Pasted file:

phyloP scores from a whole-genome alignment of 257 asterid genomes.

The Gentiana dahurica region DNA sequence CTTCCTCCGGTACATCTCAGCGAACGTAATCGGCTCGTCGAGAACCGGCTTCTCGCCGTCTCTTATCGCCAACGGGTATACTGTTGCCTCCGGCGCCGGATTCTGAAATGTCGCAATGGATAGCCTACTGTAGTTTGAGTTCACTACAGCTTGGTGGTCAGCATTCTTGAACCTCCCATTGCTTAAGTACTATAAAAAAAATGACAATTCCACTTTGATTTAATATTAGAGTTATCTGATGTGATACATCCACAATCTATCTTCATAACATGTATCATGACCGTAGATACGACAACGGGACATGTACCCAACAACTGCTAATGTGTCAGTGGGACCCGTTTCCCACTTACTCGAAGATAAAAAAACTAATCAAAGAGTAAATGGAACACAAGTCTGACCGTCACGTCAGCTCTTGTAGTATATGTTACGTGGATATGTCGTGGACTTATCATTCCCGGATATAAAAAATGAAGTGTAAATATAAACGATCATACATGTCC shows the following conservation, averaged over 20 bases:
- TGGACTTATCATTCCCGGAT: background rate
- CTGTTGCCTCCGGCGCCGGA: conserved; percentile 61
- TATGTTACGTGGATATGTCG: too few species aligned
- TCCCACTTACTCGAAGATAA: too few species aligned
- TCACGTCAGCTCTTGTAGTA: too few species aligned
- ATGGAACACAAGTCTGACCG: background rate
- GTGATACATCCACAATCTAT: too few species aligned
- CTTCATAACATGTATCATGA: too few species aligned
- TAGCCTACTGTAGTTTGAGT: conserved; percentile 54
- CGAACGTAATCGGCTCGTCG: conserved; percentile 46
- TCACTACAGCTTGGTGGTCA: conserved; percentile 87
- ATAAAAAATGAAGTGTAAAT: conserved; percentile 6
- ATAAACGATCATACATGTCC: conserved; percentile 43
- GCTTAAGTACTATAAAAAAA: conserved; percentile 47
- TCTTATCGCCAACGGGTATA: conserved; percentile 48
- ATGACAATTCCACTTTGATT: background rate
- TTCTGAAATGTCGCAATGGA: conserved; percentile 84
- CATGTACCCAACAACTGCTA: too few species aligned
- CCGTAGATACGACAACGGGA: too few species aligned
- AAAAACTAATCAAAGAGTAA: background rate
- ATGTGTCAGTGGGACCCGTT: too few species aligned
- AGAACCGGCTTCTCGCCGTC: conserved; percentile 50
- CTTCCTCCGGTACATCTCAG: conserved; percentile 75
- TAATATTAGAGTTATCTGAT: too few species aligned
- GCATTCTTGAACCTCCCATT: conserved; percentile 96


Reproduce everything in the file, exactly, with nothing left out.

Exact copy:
phyloP scores from a whole-genome alignment of 257 asterid genomes.

The Gentiana dahurica region DNA sequence CTTCCTCCGGTACATCTCAGCGAACGTAATCGGCTCGTCGAGAACCGGCTTCTCGCCGTCTCTTATCGCCAACGGGTATACTGTTGCCTCCGGCGCCGGATTCTGAAATGTCGCAATGGATAGCCTACTGTAGTTTGAGTTCACTACAGCTTGGTGGTCAGCATTCTTGAACCTCCCATTGCTTAAGTACTATAAAAAAAATGACAATTCCACTTTGATTTAATATTAGAGTTATCTGATGTGATACATCCACAATCTATCTTCATAACATGTATCATGACCGTAGATACGACAACGGGACATGTACCCAACAACTGCTAATGTGTCAGTGGGACCCGTTTCCCACTTACTCGAAGATAAAAAAACTAATCAAAGAGTAAATGGAACACAAGTCTGACCGTCACGTCAGCTCTTGTAGTATATGTTACGTGGATATGTCGTGGACTTATCATTCCCGGATATAAAAAATGAAGTGTAAATATAAACGATCATACATGTCC shows the following conservation, averaged over 20 bases:
- TGGACTTATCATTCCCGGAT: background rate
- CTGTTGCCTCCGGCGCCGGA: conserved; percentile 61
- TATGTTACGTGGATATGTCG: too few species aligned
- TCCCACTTACTCGAAGATAA: too few species aligned
- TCACGTCAGCTCTTGTAGTA: too few species aligned
- ATGGAACACAAGTCTGACCG: background rate
- GTGATACATCCACAATCTAT: too few species aligned
- CTTCATAACATGTATCATGA: too few species aligned
- TAGCCTACTGTAGTTTGAGT: conserved; percentile 54
- CGAACGTAATCGGCTCGTCG: conserved; percentile 46
- TCACTACAGCTTGGTGGTCA: conserved; percentile 87
- ATAAAAAATGAAGTGTAAAT: conserved; percentile 6
- ATAAACGATCATACATGTCC: conserved; percentile 43
- GCTTAAGTACTATAAAAAAA: conserved; percentile 47
- TCTTATCGCCAACGGGTATA: conserved; percentile 48
- ATGACAATTCCACTTTGATT: background rate
- TTCTGAAATGTCGCAATGGA: conserved; percentile 84
- CATGTACCCAACAACTGCTA: too few species aligned
- CCGTAGATACGACAACGGGA: too few species aligned
- AAAAACTAATCAAAGAGTAA: background rate
- ATGTGTCAGTGGGACCCGTT: too few species aligned
- AGAACCGGCTTCTCGCCGTC: conserved; percentile 50
- CTTCCTCCGGTACATCTCAG: conserved; percentile 75
- TAATATTAGAGTTATCTGAT: too few species aligned
- GCATTCTTGAACCTCCCATT: conserved; percentile 96